Kinetic assays have attracted attention as a means to quantify the activity of covalent inhibitors. Kinetically speaking, the binding of most irreversible inhibitors can be described by the mechanism shown in Scheme 1. Here, the reversible binding of inhibitor to enzyme is characterized by Ki in the first step, and an irreversible, covalent modification is described by the maximum potential rate, kinact, in the second step. The ratio of kinact/Ki has the form of a second-order rate constant and can be used to compare the inactivation kinetics of different irreversible, covalent inhibitors. Gilead Sciences has used the kinetic measurement technology of our collaborator, AssayQuant Technologies, to obtain kinact/Ki values. The kinact/Ki values and IC50 values were compared for the purpose of assessing their irreversible BTK inhibitor, tirabrutinib, for selectivity relative to other irreversible BTK inhibitors. The investigators reported that selectivity assessment using IC5 0 values tended to exaggerate selectivity relative to the selectivity measured by kinact/Ki8), demonstrating the value of this approach.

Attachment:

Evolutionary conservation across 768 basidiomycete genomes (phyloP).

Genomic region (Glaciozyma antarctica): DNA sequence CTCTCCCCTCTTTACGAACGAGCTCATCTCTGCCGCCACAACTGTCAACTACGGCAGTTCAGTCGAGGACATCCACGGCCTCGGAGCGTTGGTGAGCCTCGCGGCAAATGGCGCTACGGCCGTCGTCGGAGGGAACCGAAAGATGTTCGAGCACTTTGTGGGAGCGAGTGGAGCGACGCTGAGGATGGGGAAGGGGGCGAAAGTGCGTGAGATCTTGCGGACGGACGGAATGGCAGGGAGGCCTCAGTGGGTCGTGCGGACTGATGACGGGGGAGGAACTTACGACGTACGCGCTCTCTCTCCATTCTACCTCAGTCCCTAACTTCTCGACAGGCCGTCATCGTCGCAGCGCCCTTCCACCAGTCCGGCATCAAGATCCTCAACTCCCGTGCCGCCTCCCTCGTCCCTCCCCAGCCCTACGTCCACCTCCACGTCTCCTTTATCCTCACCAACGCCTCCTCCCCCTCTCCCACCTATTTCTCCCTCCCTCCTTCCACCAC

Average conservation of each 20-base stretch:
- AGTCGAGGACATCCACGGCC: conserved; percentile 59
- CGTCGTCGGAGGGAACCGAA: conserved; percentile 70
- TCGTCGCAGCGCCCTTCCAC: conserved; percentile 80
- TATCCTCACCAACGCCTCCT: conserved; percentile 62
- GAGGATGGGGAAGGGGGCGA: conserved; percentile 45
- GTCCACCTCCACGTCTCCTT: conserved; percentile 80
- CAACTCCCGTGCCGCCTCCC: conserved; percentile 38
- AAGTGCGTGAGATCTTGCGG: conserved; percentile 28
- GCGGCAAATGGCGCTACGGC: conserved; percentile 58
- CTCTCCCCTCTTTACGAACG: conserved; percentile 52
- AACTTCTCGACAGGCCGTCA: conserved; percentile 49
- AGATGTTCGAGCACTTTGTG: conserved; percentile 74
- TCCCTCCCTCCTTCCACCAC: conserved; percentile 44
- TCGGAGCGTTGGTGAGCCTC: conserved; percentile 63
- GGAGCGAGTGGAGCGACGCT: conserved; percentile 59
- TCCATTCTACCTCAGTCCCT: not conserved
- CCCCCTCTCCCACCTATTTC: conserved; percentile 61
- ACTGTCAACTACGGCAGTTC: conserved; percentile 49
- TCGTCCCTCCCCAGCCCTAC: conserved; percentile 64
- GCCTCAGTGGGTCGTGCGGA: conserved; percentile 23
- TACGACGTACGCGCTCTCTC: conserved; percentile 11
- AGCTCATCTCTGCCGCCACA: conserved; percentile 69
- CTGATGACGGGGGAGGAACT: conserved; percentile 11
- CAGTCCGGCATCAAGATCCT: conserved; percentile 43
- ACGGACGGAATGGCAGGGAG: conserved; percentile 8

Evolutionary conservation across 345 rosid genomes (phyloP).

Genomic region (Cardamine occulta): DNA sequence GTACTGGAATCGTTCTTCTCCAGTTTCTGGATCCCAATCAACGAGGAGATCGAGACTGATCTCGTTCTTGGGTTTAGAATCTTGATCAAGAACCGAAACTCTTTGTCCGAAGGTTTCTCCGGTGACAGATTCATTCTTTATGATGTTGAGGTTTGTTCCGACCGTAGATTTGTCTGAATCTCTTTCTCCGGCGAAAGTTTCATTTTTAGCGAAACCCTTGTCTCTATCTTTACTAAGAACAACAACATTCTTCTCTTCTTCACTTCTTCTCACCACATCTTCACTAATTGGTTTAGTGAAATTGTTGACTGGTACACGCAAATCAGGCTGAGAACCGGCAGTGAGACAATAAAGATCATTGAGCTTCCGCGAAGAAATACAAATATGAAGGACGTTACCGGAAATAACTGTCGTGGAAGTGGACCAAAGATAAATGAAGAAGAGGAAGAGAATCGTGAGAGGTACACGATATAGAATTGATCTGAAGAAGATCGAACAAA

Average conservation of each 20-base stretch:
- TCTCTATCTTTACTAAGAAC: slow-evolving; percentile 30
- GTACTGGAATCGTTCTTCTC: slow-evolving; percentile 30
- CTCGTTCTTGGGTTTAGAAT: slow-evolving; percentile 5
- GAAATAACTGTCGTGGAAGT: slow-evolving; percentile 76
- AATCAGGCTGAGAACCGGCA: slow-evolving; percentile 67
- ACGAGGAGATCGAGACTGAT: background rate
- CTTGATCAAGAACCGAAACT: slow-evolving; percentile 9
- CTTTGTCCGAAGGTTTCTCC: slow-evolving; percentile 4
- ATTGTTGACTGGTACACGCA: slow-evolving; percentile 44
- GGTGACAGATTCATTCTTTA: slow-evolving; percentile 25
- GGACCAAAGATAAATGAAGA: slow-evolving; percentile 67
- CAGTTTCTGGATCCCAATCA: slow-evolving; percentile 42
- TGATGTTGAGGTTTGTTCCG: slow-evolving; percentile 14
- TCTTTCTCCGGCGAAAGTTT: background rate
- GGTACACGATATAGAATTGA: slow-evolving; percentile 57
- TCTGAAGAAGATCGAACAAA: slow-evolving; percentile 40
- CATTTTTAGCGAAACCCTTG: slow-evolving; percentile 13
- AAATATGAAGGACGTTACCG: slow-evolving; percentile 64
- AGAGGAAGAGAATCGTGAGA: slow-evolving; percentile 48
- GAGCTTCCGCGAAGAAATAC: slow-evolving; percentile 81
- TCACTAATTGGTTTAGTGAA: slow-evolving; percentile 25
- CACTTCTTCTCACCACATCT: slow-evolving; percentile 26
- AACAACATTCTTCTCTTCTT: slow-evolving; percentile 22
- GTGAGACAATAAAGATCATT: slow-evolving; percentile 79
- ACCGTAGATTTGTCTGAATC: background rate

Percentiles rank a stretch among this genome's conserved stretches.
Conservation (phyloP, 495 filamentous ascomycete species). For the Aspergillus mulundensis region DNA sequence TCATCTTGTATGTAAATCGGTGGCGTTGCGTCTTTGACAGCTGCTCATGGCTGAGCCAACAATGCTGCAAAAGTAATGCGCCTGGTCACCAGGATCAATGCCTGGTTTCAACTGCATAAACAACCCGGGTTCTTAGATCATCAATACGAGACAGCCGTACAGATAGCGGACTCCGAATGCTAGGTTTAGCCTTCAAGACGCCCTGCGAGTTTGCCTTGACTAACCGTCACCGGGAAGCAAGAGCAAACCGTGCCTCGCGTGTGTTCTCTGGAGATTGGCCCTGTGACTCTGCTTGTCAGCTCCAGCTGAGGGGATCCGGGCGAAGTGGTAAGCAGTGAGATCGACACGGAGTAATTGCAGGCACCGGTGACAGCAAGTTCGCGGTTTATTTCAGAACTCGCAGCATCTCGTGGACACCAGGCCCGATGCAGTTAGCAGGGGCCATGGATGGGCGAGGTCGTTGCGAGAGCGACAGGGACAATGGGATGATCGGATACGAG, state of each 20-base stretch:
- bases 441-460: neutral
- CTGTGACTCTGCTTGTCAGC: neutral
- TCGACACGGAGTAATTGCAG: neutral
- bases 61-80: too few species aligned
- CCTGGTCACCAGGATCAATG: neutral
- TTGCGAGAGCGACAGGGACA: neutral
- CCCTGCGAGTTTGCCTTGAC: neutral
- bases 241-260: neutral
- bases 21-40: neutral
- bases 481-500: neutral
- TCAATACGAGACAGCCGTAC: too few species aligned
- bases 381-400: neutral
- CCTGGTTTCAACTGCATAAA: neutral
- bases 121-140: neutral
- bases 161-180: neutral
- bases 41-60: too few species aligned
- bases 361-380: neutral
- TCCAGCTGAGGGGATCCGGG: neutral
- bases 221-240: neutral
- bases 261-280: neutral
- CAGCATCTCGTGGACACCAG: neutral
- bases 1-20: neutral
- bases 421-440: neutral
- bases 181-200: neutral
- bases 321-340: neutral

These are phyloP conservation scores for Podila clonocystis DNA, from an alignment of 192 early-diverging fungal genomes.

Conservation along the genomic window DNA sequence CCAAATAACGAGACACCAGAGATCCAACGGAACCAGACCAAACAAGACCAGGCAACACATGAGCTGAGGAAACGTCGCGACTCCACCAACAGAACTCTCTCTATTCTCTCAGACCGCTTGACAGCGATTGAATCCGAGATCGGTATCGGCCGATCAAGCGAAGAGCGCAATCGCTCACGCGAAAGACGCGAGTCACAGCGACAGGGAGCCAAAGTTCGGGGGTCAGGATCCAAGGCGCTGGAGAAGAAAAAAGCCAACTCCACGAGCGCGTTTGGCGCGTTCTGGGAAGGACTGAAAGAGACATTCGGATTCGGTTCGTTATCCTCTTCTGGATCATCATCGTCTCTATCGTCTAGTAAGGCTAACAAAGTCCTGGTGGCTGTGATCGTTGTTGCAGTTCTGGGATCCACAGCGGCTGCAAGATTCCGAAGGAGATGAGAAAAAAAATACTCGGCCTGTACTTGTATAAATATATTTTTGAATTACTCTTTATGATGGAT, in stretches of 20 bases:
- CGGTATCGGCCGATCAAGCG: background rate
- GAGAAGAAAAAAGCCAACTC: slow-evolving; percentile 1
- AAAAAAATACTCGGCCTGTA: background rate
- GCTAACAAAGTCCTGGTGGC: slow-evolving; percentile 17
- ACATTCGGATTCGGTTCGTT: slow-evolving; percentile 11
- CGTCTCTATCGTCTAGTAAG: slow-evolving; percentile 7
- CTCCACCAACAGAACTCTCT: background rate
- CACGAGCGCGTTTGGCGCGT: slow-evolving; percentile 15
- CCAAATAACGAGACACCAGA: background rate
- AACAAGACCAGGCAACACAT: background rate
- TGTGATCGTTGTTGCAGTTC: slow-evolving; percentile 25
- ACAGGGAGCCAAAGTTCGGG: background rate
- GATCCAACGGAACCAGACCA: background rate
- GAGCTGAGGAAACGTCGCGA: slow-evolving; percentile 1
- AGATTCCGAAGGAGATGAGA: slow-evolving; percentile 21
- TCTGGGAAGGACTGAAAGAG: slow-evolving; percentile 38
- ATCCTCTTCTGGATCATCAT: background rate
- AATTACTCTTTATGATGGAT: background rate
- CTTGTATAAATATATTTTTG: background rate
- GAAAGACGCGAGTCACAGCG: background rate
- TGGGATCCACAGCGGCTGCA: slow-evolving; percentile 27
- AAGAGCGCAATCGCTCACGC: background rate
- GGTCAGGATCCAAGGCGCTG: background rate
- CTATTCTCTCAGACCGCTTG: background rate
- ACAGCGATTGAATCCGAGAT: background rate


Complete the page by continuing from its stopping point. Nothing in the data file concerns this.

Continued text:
Many of AssayQuant Technology’s kinetics assays using PhosphoSens™ technology, such as those presented in this newsletter, have been developed using Carna’s kinase products (Fig.4). Carna also offers inhibitor residence time determinations for many kinases using our NanoBRET™ (TE) Intracellular Kinase Cell-Based Assay Services as a tool to explore the mode of inhibition of known drugs and potential drug candidates. Please contact us if you are interested in learning more about our kinase products or cell-based binding assay services.
- Eur J Med Chem. 2017; 138:96-114. De Cesco S.
- RSC Med Chem. 2020; 11:876-884. Sutanto F.
- J Med Chem. 2009; 52(2):225-33. Smith AJ.
- ChemMedChem. 2019; 14(9):889-906. Ghosh AK.
- Nat Chem Biol. 2014; 10(9):760-767. Lanning BR.
- Nat Chem Biol. 2019; 15(3):250-258. Shindo N., Ojida A.
- J Biomol Screen. 2009; 14(8):913-23. Krippendorff BF.
- Biochim Biophys Acta Gen Subj. 2020; 1864(4):129531. Liclican A.